Over the past several decades, we've all had our share of learning about crime forensics on television with shows like "Quincy," and "CSI," and networks like TruTV and Investigation Discovery. In
the television world of forensics, science, technology, ingenuity, sleuthing and good luck always seemed to come together at just the right moment to find the needle-in-the-haystack physical clue that
solved the puzzle, helped investigators recreate lost events of years before and caught the criminal.
Well, get ready everyone, the TV world of forensics is now becoming mainstream, and forensically recreated pasts are in our future.
Today we spend most of our time with digital devices that see, store, organize and deliver data related to much of what we do to computer storage servers. So many of the essential tools in our lives -- phones, voice mail, computers, email, automated tellers, music devices, security systems, credit cards, trains, planes -- are operated by or capture enormous amounts of data relevant to our interactions with them.
As I've written before, most of our lives today are public, and will stay public, whether we like it or not. This means not only will what we do be public record, with folks all around the world able to know what we've done soon after we've done it, but what we do today is going to be known in the future as well, most likely in extraordinarily more detail then than it will be knowable now. Data about a phone call today might reveal who you spoke with and when. In the future it will be linked to dozens of specific behaviors that the call may have caused -- think the Galleon stock trades tied to cell phone records, but on steroids.
The forensic sleuths of the future will have today's data about what we've done along with newly discovered data, gathered by "data bots" unearthing, deciphering and organizing information from the past. Plus, more importantly, they will have tomorrow's technologies to piece that data together with deep degrees of accuracy we can't even imagine today.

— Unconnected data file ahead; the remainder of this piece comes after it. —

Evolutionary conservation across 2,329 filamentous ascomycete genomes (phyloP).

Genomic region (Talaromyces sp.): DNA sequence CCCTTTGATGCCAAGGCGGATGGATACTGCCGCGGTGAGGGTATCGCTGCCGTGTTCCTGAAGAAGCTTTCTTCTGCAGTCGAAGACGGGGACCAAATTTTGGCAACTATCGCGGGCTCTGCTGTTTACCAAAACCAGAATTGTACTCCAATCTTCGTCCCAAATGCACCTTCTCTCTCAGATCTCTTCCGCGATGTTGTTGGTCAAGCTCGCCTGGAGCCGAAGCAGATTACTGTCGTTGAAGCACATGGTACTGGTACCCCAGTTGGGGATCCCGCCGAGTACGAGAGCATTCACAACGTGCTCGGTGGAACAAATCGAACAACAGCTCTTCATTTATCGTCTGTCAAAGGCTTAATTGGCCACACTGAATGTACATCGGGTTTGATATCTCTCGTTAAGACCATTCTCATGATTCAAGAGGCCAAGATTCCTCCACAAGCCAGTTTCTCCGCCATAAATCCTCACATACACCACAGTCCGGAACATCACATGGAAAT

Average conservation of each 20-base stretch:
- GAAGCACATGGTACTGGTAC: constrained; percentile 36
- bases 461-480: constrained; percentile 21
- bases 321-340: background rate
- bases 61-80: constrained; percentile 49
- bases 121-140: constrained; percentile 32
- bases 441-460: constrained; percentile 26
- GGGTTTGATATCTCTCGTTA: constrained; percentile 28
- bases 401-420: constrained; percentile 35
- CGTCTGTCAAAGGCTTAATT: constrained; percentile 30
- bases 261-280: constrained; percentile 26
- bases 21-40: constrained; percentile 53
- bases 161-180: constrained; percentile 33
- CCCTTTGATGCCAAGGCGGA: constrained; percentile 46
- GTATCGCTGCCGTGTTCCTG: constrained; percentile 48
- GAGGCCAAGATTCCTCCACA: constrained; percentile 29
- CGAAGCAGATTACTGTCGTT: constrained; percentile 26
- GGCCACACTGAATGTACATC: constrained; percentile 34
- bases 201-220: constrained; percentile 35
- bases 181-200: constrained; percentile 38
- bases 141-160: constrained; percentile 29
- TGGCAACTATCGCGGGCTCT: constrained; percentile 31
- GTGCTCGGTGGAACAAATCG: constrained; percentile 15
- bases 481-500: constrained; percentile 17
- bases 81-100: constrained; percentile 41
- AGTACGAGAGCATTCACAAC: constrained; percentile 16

Who in the 1920s could have imagined that hair samples captured and stored then would help to solve their era's crimes 90 years later, thanks to modern DNA techniques? Just imagine: In 2030, there may no longer be any unsolved crimes left from 2012. Future technology will have leveraged the data exhausts we create today and given them a perfect rear-view mirror into everything we did.
The same for the secret affairs of today. In 20 years we will probably have comprehensive databases, available to all, which can discover, pinpoint and pair the coordinated movements of any two people. We will know exactly which people were together when, where and for how long. Techniques like automated facial recognition will have long since matured and mainstreamed, making video and still photos of people as identifiable as if they had stamped their DNA indicators on their foreheads.
I doubt this kind of future generally surprises many of you. We all know, I think, that the digital networked future will usher in a world with much less personal privacy. However, how many of you have thought about the fact that the diminution of your privacy and the expansion of your publicness will be retroactive? In the future, everyone will be both forensic investigators like Quincy, with events from the past revealed and recreated, forever exposed and never forgettable. We will all be able to recreate the past -- not just any past, but all of our pasts.
What do you think? Are you ready to have all of your "today" forensically and publicly exposed tomorrow?